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LECTURE 9

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LECTURE 9

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  1. LECTURE 9 BISHOP BERKELEY PRIMARY AND SECONDARY QUALITIES & THE “CONCEIVABILITY” ARGUMENT

  2. PRIMARY AND SECONDARY QUALITIES • THE PRIMARY QUALITIES ARE EXTENSION, FIGURE, SOLIDITY, GRAVITY (WEIGHT OR MASS), MOTION, AND REST. • THE SECONDARY QUALITIES ARE ALL THE REST OF THE SENSIBLE QUALITIES – AND ALL HAVE NO EXISTENCE OUTSIDE THE MIND.

  3. FROM WIKIPEDIA(EDITED) • Primary qualities are properties of objects that are independent of any observer, such as solidity, extension, motion, number and figure. They exist in the thing itself. • Secondary qualities are properties that produce sensations in observers, such as color, taste, smell, and sound. They can be described as the effects things have on certain people.

  4. HYLAS CLAIMS THAT THIS DISTINCTION WILL DEFLECT PHILONOUS’S ARGUMENTS • BERKELEY (AS PHILONOUS) ARGUES THAT THE SAME REASONS FOR TAKING SECONDARY QUALITIES TO BE “IN THE MIND” APPLY TO THE SO-CALLED PRIMARY QUALITIES.

  5. SIZE, SHAPE, SOLIDITY, MOTION THESE ALL VARY WITH THE STATE OF THE OBSERVER: OBJECTS ARE PERCEIVED AS LARGE BY SMALL OBSERVERS AND WHEN THEY ARE FAR AWAY THEY ARE PERCEIVED AS SMALL. THINGS ARE PERCEIVED AS HAVING DIFFERENT SHAPES WHEN PERCEIVED FROM DIFFERENT PERSPECTIVES – AND SO ON.

  6. “ALL THE QUALITIES ARE IN THE MIND OF THE OBSERVER” ACCORDING TO BERKELEY THE PRIMARY-SECONDARY DISTINCTION IS ILL-CONCEIVED BECAUSE THE SAME VARIATION WITH THE PERCEIVER APPEARS IN BOTH CASES. AND WE CANNOT EVEN IMAGINE OBJECTS JUST HAVING PRIMARY QUALITIES.

  7. THE “CONCEIVABILITY ARGUMENT”(RECONSTRUCTED) • TO CONCEIVE OF A SITUATION IS TO IMAGINE HOW THAT SITUATION WOULD BE. (2) TO IMAGINE AN OBJECT EXISTING UNPERCEIVED WOULD BE TO IMAGINE HOW THAT OBJECT WOULD BE IS IT WERE UNPERCEIVED. BUT:

  8. MORE PREMISES (3) TO IMAGINE AN OBJECT EXISTING IS TO IMAGINE HOW THE OBJECT WOULD BE IF PERCEIVED. • IT IS IMPOSSIBLE TO IMAGINE AN OBJECT AS HOW IT WOULD BE IF UNPERCEIVED AND AS HOW IT WOULD BE IF PERCEIVED. THEREFORE:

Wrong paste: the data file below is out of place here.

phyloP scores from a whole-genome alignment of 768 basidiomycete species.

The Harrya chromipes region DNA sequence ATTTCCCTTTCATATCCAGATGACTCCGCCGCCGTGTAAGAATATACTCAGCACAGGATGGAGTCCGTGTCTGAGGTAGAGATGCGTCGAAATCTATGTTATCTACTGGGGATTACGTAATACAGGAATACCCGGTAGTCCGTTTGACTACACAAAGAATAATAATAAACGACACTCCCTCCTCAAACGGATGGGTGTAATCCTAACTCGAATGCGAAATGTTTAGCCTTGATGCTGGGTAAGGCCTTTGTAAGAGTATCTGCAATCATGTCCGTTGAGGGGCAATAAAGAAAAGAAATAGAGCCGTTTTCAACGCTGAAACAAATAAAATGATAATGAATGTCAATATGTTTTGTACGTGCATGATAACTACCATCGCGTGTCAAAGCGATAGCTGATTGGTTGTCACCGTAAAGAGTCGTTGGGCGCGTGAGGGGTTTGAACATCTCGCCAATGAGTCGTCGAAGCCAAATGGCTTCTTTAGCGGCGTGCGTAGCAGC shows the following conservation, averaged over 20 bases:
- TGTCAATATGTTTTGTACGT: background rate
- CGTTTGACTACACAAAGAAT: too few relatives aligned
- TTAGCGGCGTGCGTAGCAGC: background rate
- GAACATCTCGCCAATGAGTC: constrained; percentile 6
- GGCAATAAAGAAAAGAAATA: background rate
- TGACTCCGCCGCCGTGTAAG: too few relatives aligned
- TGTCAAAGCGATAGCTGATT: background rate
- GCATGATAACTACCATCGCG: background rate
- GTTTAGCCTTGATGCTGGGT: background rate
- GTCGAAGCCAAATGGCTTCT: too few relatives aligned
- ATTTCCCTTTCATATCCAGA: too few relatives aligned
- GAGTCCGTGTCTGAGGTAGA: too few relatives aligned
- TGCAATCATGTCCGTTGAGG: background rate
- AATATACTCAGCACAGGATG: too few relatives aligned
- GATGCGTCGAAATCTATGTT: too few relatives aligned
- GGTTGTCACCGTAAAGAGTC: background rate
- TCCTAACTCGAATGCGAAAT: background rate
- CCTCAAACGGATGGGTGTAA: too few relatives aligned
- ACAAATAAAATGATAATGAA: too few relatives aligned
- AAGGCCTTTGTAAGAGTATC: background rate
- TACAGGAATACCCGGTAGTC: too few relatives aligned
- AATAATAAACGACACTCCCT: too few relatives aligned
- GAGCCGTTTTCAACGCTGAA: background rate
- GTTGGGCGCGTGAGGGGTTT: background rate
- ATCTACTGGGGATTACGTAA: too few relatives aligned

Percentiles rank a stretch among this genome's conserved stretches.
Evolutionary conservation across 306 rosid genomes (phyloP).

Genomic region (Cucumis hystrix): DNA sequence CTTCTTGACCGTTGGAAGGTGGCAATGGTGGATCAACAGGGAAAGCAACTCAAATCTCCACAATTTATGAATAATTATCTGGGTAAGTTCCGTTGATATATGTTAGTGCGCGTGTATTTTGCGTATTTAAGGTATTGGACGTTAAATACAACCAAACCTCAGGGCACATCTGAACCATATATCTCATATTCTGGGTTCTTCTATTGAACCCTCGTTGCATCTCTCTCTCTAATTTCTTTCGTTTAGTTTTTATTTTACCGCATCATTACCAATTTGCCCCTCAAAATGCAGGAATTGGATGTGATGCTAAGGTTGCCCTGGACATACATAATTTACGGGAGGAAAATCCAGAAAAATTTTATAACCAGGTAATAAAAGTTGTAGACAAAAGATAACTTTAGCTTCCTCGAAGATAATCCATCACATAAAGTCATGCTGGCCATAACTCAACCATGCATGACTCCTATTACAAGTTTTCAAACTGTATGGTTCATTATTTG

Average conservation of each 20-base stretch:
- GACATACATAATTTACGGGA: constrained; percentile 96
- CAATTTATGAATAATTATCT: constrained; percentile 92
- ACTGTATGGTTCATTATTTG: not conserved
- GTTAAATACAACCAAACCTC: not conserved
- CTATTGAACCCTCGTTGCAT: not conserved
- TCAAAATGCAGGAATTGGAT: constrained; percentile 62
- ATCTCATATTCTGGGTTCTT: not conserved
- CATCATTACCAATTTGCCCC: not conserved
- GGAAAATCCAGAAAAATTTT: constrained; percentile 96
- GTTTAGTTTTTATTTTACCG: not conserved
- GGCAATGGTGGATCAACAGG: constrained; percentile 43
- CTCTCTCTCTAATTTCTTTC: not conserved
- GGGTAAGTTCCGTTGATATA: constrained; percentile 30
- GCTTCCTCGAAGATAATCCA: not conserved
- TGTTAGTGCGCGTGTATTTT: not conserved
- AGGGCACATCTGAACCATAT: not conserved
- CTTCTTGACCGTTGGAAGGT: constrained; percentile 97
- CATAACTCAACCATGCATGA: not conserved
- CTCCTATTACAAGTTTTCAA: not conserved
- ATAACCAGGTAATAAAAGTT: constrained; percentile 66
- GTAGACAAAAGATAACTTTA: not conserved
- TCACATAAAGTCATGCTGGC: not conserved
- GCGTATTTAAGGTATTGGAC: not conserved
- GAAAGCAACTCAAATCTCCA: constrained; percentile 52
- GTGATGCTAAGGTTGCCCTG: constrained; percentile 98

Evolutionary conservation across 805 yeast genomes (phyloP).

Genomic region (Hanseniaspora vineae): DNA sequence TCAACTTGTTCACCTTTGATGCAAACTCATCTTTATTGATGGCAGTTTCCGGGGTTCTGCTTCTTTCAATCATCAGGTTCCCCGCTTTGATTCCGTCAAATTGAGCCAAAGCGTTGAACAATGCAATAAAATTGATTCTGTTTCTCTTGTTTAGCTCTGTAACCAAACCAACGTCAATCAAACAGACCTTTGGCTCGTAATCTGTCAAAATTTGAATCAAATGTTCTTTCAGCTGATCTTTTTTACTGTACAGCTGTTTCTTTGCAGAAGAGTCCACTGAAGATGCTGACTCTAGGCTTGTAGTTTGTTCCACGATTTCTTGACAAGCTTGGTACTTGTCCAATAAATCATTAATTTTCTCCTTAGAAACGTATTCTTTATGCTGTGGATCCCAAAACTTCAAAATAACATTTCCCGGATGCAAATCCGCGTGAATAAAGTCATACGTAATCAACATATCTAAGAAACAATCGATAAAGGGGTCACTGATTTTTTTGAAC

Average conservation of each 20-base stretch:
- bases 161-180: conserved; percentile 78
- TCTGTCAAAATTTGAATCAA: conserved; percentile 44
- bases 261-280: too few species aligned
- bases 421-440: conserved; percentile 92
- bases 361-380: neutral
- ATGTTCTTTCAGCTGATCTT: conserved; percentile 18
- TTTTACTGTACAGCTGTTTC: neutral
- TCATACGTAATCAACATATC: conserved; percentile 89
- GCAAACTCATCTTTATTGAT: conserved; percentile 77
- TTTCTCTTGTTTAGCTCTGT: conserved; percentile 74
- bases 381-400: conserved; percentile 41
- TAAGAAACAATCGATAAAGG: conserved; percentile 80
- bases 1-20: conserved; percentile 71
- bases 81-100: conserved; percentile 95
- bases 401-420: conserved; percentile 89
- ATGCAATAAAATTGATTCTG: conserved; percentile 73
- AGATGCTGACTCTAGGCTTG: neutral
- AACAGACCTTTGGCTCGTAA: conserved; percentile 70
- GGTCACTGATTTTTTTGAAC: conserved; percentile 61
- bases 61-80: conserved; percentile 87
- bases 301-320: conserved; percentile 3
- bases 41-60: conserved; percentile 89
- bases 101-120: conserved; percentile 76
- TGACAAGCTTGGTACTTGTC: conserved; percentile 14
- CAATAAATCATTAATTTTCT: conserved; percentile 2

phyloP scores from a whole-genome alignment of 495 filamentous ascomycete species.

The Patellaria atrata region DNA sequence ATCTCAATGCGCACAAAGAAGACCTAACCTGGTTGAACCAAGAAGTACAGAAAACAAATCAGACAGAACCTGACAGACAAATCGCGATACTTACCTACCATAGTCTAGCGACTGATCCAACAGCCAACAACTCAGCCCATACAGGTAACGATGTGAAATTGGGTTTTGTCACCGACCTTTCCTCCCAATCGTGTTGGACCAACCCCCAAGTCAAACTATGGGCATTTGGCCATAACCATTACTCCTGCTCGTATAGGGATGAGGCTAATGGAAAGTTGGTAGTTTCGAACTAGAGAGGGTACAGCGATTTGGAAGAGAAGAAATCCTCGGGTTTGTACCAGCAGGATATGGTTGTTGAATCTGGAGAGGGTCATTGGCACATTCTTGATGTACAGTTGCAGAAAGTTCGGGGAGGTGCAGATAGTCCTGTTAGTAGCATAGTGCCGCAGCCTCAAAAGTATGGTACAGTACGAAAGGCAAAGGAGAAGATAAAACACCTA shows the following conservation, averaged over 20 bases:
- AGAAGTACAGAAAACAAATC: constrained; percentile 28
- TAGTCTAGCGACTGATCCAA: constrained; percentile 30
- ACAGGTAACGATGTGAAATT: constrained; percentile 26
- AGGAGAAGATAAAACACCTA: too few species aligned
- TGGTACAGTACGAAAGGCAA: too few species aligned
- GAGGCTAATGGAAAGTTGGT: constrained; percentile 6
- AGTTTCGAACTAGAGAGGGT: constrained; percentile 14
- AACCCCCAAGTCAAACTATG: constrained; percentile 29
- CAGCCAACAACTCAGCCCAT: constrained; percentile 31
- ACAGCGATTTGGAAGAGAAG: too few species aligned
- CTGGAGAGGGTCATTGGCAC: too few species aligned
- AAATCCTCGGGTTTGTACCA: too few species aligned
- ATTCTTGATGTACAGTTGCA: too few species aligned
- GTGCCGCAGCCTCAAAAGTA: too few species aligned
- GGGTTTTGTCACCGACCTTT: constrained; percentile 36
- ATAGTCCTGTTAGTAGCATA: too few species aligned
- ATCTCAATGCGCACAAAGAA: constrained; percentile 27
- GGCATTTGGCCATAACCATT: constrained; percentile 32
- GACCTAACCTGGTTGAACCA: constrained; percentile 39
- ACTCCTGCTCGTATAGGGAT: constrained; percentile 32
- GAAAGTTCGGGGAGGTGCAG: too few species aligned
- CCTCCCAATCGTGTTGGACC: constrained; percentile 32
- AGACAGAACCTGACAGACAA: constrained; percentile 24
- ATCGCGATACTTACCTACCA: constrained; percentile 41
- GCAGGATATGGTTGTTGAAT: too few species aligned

9. CONCLUSION • IT IS IMPOSSIBLE TO CONCEIVE OF AN OBJECT EXISTING UNPERCEIVED (!). (“BERKELEY’S PRINCIPLE”): “TO BE IS TO BE PERCEIVED.”

  10. DO OBJECTS CEASE TO EXIST WHEN NO ONE IS PERCEIVING THEM?!! BERKELEY: NO. TWO ANSWERS (FROM DIFFERENT PARTS OF BERKELEY’S WORKS). (PHENOMENALISM): TO SAY THAT AN OBJECT EXISTS WHEN NO ONE IS PERCEIVING IT JUST MEANS “IF SOMEONE WERE TO BE PERCEIVING IT, IT WOULD APPEAR THUS-AND-SO.”

  11. BERKELEY’S FAVORED ANSWER GOD IS ALWAYS PERCEIVING ALL THE “OBJECTS” (FROM EVERY POSSIBLE POINT OF VIEW). BERKELEY HAS AN ARGUMENT FOR THE EXISTENCE OF GOD – WHICH WE WILL NOT STUDY IN DETAIL. ROUGHLY: GOD IS REQUIRED TO EXPLAIN WHY OUR PERCEPTIONS ARE ORDERLY AND OCCUR ACCORING TO REGULAR LAWS.

  12. HOW CAN WE ANSWER THESE ARGUMENTS? GO BACK TO THE “SENSIBLE OBJECTS” ARGUMENT. DISTINGUISH TWO SENSES OF “PERCEIVE” (AND “SEE”, “HEAR”, ETC.). WE SEE, HEAR AND FEEL OBJECTS “MEDIATELY”, I.E., BY HAVING SENSATIONS. IF WE HOLD FAST TO THIS IDEA, WE CAN RESIST BERKELEY’S ARGUMENTS.

  13. THE CONTINUITY ARGUMENT FELT HEAT (THE SENSATION) IS INDEED IN THE MIND. BUT PHYSICAL HEAT (WHICH IS THE MOTION OF MOLECULES) IS IN THE OBJECT. AS WE FEEL DIFFERENT DEGREES OF HEAT, BY MOVING CLOSER TO A FIRE SAY, THE FIRE DOES NOT GET PHYSICALLY HOTTER.

  14. THE CONCEIVABILITY ARGUMENT WE SHOULD NOT ADMIT THAT TO CONCEIVE OF SOMETHING IS TO CALL UP AN IMAGE OF IT. WE CAN CONCEIVE OF MANY THINGS FOR WHICH WE CANNOT FORM AN IMAGE. IT IS CONCEIVABLE THAT THE EARTH’S POPULATION SHOULD EXCEED 60 BILLION. THAT SOMETHING EXISTS UNPERCEIVED SEEMS (TO ME ANYWAY) TO BE QUITE CONCEIVABLE.